Distal radius fractures: a comparison of tension band wiring versus ulnar outrigger external fixation for the management of distal radioulnar instability.
PURPOSE: To retrospectively compare the results of immobilization of the forearm in supination with the results of tension band fixation of the ulnar styloid in 35 patients with distal radius fractures, fracture of the base of the ulnar styloid, and distal radioulnar joint instability treated with external fixation. METHODS: Thirty-five patients with fractures of the distal radius, fracture of the base of the ulnar styloid, and unstable distal radioulnar joint had external fixation with adjunctive percutaneous pins and allograft bone to reduce and stabilize the distal radius fracture anatomically. Only those patients with an associated ulnar styloid base fracture displaced over 2 mm with gross distal radioulnar joint instability relative to the contralateral wrist were included in this study. Group 1 consisted of patients in whom the ulnar styloid base fracture was treated with conventional tension band wiring techniques. Group 2 patients were treated with a supplemental outrigger from the external fixator to the ulna and locked in 60 degrees of forearm supination. Groups 1 and 2 had an average follow-up period of 40 and 36 months, respectively. RESULTS: Group 2 had significantly better supination than group 1. In terms of functional outcome it was found that there was no significant difference for the Disabilities of the Arm, Shoulder, and Hand and the Gartland and Werley scores between the 2 treatment groups. There was a lower rate of complications and fewer secondary procedures were required in group 2. The incidence of distal ulna resection was 4 of the 35 patients (2 patients in each group). CONCLUSIONS: Our results indicate that patients in whom the ulnar styloid can be reduced and maintained in supination can be treated effectively with fixed supination outrigger external fixation. This method resulted in a statistically significant improvement in supination and a lower rate of distal radioulnar joint complications, and it required fewer secondary procedures.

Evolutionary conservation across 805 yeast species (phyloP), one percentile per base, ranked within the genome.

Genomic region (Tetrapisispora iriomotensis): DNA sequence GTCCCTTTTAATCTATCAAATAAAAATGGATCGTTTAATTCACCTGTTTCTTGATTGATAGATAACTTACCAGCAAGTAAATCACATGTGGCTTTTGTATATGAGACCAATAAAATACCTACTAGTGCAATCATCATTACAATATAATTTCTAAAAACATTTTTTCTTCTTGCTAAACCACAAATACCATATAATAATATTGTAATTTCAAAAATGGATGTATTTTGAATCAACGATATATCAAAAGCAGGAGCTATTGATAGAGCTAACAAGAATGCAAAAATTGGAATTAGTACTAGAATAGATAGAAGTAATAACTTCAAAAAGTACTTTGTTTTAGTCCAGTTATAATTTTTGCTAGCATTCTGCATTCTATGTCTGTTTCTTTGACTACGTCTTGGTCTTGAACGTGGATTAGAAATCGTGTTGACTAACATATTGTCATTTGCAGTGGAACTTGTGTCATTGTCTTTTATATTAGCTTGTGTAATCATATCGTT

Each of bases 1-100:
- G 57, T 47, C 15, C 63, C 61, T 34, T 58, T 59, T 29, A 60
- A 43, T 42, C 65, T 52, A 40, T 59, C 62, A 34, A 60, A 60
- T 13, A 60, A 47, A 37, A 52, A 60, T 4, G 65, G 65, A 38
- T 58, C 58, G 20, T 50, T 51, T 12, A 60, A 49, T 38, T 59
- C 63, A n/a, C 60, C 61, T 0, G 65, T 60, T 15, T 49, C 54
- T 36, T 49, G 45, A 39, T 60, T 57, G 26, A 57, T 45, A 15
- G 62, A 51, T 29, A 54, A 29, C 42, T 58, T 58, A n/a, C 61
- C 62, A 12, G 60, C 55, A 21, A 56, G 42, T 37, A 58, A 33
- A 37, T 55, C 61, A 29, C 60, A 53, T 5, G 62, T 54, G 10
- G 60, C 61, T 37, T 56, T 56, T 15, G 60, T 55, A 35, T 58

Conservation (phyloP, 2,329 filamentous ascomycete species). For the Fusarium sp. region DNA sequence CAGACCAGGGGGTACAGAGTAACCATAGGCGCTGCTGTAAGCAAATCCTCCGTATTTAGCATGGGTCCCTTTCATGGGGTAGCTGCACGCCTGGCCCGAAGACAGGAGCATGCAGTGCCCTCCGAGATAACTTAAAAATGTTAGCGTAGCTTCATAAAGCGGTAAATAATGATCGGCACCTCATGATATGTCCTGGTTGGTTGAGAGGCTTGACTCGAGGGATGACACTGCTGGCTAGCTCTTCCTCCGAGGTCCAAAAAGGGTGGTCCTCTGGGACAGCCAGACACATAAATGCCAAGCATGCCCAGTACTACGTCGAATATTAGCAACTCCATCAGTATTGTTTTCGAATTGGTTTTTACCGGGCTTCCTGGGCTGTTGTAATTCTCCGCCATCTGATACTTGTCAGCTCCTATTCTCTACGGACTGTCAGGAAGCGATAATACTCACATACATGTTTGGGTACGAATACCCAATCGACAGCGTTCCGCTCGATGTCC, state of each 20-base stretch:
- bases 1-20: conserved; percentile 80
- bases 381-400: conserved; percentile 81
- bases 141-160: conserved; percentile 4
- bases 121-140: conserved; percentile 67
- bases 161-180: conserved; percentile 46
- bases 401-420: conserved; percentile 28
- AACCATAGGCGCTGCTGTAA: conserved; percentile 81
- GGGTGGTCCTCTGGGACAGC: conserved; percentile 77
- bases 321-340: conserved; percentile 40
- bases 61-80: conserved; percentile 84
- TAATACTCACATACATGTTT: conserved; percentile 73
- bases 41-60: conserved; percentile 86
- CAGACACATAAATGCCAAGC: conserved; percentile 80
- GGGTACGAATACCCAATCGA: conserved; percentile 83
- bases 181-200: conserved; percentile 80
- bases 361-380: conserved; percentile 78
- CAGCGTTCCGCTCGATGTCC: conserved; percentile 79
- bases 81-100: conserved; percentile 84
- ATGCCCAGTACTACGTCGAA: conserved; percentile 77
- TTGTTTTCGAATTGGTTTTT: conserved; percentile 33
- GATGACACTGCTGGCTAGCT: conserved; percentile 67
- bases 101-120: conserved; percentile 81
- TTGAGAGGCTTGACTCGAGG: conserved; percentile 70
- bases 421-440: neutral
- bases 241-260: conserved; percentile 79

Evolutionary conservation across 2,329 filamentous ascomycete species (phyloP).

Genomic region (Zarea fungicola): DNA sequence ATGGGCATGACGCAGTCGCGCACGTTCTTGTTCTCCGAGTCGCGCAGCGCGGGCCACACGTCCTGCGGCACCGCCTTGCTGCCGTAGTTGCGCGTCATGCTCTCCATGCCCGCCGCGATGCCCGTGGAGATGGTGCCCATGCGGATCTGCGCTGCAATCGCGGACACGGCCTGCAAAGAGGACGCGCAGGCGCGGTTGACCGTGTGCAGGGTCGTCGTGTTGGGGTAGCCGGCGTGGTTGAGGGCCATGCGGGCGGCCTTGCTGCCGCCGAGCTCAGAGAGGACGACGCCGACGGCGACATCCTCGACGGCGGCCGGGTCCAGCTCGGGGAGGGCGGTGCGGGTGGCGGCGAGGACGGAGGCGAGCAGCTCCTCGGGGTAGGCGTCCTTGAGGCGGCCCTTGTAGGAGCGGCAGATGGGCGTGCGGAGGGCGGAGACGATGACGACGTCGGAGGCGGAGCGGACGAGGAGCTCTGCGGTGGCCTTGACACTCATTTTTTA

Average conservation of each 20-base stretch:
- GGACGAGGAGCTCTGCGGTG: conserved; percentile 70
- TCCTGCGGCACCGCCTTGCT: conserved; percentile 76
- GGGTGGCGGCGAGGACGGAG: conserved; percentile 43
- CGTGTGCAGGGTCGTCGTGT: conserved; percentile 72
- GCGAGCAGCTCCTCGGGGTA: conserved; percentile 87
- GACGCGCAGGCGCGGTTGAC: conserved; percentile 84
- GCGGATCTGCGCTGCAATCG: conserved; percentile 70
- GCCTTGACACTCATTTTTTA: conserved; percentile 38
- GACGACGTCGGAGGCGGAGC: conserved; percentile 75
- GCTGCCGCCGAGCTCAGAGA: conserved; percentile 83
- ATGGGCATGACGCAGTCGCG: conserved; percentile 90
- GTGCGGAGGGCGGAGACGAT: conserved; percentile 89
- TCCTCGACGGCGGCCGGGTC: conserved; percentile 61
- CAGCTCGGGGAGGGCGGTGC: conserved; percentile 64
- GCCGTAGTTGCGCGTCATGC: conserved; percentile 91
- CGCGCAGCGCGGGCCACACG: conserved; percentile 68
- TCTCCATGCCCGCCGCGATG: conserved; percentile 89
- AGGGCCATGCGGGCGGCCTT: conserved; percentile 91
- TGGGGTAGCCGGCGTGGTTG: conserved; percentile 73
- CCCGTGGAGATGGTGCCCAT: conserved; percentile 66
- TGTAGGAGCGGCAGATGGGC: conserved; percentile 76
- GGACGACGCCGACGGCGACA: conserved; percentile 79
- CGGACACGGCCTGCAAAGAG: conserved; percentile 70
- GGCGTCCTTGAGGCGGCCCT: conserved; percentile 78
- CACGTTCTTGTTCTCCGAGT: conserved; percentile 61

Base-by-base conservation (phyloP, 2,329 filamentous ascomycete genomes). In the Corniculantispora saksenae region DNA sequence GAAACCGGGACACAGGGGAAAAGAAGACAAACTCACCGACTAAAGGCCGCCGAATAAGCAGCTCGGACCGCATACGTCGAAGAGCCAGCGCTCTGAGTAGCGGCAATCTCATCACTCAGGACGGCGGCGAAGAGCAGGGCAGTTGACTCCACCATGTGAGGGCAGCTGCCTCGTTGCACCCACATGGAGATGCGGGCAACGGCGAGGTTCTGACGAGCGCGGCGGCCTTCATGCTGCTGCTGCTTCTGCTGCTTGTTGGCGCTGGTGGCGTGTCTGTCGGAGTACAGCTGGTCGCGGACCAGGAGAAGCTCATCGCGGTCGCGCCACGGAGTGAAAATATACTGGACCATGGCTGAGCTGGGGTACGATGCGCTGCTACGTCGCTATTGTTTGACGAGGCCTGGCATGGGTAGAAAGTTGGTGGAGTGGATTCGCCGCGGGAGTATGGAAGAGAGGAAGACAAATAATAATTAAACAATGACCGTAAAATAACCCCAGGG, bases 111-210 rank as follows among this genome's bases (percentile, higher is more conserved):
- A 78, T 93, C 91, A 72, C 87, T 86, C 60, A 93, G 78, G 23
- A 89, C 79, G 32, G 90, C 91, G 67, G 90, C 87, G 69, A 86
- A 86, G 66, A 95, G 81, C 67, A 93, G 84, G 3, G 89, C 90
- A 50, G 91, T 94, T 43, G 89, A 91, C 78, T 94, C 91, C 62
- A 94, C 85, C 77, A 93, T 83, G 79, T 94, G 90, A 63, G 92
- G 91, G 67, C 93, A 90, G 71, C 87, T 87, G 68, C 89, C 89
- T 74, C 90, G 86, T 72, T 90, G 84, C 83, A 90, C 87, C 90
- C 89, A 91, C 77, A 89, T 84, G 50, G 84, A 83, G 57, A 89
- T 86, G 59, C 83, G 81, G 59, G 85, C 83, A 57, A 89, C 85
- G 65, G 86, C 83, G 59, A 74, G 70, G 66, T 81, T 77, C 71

Ruch, DS; Lumsden, BC; Papadonikolakis, A
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